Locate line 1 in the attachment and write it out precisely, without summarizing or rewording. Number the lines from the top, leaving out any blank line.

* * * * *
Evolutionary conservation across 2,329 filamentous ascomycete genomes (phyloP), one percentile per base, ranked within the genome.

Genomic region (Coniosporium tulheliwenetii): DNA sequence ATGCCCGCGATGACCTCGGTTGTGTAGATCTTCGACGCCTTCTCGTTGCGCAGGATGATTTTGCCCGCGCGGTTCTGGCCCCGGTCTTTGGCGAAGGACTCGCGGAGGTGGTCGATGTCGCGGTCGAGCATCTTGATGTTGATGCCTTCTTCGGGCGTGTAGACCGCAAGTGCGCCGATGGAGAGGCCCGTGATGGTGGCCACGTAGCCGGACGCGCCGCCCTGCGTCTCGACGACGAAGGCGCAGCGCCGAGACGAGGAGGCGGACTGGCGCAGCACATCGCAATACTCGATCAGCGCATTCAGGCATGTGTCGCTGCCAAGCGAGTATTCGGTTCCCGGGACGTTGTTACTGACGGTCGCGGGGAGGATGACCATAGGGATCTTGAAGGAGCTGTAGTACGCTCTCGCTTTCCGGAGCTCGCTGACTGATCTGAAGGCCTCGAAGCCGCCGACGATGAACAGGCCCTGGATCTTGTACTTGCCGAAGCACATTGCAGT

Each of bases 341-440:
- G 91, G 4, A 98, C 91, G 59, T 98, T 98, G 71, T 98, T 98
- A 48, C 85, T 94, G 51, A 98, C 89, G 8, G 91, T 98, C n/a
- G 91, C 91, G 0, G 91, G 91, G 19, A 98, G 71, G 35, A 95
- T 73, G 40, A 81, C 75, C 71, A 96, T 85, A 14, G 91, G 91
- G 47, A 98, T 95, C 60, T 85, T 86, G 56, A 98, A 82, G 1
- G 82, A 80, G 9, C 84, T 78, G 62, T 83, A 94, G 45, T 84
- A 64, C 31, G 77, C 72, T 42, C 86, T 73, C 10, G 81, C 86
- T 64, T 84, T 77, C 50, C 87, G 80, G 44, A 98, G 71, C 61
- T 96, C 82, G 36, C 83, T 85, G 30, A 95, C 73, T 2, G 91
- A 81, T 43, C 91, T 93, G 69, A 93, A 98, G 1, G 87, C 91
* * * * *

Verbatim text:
Evolutionary conservation across 2,329 filamentous ascomycete genomes (phyloP), one percentile per base, ranked within the genome.